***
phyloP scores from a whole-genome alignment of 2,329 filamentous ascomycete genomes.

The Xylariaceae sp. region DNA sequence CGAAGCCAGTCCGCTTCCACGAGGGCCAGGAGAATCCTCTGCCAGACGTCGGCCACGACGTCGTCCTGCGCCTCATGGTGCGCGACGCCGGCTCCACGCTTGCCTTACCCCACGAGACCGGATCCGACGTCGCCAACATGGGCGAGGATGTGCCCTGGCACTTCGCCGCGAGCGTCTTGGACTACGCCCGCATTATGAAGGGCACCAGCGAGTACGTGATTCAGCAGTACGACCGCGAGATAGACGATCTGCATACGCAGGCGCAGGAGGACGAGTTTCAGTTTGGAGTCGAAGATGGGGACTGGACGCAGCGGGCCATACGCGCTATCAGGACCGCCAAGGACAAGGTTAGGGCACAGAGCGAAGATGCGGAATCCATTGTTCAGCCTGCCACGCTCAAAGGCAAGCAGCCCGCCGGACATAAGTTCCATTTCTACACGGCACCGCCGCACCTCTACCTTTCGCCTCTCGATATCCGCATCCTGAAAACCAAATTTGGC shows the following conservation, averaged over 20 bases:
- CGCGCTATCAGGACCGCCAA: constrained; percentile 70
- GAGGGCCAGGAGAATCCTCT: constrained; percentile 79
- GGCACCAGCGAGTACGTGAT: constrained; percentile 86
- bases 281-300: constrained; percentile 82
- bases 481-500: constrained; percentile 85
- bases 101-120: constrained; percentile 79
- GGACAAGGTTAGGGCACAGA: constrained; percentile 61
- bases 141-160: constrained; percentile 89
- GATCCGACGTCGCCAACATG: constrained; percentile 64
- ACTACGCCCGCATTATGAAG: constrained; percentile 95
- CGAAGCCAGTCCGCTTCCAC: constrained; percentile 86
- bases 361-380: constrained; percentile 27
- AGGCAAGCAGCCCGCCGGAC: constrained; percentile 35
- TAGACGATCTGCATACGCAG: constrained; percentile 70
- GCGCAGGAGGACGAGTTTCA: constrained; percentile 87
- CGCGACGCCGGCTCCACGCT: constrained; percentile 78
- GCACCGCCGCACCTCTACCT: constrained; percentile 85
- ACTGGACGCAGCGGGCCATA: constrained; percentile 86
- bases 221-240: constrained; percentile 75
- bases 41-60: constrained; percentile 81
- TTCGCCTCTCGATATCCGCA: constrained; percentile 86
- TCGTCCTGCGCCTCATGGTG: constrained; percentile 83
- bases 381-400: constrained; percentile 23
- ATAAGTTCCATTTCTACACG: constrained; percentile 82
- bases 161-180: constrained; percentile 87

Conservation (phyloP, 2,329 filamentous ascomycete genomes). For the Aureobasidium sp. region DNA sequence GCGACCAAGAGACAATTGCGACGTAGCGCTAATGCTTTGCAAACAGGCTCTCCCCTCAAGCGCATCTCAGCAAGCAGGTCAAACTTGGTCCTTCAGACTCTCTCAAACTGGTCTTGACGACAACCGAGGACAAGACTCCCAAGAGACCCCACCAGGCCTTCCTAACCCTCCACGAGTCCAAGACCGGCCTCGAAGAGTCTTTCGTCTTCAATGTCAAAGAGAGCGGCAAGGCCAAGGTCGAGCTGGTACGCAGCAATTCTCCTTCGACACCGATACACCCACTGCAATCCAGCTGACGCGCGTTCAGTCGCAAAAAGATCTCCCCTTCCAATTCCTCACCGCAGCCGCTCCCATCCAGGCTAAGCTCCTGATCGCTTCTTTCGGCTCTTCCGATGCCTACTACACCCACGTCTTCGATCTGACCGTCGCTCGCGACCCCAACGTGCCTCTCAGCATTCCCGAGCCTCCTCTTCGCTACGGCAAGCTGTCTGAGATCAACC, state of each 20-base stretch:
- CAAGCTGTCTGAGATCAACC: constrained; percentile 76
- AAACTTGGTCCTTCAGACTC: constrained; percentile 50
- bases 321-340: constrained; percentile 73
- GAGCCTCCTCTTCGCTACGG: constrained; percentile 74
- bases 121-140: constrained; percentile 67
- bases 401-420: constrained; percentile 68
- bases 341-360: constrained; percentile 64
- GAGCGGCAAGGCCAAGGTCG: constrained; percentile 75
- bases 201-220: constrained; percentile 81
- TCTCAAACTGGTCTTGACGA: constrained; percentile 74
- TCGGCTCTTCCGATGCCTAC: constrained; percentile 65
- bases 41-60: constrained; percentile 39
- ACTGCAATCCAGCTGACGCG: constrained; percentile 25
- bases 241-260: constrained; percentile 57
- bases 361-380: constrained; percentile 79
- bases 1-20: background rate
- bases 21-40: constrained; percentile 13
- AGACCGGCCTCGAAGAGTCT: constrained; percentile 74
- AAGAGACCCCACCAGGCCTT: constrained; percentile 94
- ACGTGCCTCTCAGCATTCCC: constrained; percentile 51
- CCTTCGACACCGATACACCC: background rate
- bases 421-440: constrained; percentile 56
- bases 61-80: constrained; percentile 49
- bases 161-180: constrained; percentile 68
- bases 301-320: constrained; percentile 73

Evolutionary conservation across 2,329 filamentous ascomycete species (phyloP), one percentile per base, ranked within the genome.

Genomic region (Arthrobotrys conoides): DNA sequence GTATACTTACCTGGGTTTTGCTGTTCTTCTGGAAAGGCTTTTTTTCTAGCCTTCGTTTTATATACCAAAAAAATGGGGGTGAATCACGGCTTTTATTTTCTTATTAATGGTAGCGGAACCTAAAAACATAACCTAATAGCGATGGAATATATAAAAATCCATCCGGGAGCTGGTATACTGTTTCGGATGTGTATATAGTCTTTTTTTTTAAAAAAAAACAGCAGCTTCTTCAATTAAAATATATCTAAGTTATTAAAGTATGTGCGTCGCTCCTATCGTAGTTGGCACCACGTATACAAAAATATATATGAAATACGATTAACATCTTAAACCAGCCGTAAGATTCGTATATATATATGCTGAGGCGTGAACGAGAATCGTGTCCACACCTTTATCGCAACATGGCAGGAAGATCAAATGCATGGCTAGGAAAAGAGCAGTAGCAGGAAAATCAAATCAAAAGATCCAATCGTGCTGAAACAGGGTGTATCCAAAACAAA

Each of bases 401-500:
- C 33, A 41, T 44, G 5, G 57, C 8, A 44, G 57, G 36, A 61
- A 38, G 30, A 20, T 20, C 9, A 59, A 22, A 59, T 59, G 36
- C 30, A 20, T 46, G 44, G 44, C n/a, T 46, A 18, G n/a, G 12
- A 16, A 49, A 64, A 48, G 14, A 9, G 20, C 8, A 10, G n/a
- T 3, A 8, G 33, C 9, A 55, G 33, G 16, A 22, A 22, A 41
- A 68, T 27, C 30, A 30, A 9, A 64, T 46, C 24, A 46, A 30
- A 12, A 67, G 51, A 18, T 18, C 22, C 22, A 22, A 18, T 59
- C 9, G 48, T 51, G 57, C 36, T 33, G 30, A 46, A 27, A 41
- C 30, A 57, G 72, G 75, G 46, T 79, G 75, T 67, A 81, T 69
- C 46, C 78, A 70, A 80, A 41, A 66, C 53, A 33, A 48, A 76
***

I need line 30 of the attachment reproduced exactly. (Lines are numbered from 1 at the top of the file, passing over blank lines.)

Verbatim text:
- AAACTTGGTCCTTCAGACTC: constrained; percentile 50